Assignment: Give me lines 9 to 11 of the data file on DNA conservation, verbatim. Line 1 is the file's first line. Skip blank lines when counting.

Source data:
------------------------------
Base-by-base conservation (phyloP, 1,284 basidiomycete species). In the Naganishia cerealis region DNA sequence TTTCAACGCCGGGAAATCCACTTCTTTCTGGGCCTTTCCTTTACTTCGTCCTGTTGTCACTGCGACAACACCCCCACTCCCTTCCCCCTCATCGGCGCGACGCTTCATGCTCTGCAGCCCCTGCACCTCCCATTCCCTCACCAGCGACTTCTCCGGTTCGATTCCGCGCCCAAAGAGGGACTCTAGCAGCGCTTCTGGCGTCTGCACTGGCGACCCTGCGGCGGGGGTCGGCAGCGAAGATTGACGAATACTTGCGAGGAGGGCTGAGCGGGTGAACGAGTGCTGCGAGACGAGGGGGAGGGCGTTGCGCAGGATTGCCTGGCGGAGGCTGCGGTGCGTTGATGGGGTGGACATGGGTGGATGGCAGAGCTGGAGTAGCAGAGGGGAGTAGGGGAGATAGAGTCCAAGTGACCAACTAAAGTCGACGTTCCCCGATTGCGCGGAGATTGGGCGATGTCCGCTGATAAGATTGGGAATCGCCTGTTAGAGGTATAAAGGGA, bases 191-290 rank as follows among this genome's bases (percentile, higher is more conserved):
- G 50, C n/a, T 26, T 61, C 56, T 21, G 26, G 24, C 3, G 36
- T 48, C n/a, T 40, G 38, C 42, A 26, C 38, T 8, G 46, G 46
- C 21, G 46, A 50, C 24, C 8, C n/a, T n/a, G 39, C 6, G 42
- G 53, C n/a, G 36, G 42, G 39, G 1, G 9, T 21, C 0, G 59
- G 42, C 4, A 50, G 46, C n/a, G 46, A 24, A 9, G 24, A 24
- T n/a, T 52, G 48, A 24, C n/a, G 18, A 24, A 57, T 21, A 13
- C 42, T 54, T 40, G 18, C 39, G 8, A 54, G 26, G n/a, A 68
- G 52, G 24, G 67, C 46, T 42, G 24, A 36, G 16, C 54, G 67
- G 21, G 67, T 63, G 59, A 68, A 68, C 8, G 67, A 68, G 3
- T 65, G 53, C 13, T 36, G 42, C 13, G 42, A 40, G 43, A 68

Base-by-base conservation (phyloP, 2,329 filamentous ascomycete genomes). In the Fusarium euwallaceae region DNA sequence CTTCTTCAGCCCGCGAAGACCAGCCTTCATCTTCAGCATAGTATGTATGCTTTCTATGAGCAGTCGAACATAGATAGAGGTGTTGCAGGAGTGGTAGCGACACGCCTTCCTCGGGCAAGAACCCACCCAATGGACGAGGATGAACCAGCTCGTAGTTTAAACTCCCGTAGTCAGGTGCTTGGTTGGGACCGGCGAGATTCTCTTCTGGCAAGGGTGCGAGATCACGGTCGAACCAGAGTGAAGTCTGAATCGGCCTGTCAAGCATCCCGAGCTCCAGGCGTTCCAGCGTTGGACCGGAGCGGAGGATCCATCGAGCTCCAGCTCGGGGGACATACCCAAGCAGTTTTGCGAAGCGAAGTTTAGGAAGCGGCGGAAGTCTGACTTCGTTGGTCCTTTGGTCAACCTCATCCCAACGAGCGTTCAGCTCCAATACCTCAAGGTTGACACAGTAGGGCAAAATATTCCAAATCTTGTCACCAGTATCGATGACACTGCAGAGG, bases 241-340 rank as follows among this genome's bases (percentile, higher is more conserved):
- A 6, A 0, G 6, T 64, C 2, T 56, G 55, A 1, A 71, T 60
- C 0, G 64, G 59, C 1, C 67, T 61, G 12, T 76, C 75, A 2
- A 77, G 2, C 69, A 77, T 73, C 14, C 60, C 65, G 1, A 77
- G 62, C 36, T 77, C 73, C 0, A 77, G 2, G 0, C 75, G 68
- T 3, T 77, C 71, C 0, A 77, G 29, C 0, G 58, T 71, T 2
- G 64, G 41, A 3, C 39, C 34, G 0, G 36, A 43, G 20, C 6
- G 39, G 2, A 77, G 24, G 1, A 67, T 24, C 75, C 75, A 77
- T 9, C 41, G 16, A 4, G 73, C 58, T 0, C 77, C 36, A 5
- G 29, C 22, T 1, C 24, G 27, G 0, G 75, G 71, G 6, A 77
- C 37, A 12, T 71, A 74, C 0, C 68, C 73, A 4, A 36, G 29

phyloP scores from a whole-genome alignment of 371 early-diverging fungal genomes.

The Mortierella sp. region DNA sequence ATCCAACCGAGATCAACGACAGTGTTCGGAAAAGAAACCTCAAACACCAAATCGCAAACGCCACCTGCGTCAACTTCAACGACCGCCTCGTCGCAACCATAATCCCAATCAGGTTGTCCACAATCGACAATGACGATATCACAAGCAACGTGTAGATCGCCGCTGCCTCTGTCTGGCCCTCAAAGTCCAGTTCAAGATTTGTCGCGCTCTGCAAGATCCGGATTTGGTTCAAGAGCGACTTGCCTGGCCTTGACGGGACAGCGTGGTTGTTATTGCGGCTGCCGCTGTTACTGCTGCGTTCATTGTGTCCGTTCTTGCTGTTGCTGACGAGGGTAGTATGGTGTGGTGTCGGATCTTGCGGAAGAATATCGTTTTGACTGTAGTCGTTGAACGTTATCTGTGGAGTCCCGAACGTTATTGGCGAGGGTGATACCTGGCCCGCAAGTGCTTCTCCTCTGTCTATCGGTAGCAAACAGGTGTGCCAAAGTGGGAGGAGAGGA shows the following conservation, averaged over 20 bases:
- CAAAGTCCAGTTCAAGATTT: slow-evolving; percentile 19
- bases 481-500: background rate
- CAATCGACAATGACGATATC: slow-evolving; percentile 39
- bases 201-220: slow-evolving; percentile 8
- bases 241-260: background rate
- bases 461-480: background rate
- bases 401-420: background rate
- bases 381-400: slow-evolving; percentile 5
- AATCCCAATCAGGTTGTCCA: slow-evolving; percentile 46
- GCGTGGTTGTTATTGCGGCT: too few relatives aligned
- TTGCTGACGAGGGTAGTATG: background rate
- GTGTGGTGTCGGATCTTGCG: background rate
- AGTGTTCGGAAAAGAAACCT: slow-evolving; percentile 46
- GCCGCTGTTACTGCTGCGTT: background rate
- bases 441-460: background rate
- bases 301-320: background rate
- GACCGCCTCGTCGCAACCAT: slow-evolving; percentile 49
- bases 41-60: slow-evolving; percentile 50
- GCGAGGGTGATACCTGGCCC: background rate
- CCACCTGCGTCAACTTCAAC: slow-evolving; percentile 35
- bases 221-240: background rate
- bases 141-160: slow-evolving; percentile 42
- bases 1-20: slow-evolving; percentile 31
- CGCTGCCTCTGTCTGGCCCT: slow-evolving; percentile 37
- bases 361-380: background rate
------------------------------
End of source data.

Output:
- G 52, G 24, G 67, C 46, T 42, G 24, A 36, G 16, C 54, G 67
- G 21, G 67, T 63, G 59, A 68, A 68, C 8, G 67, A 68, G 3
- T 65, G 53, C 13, T 36, G 42, C 13, G 42, A 40, G 43, A 68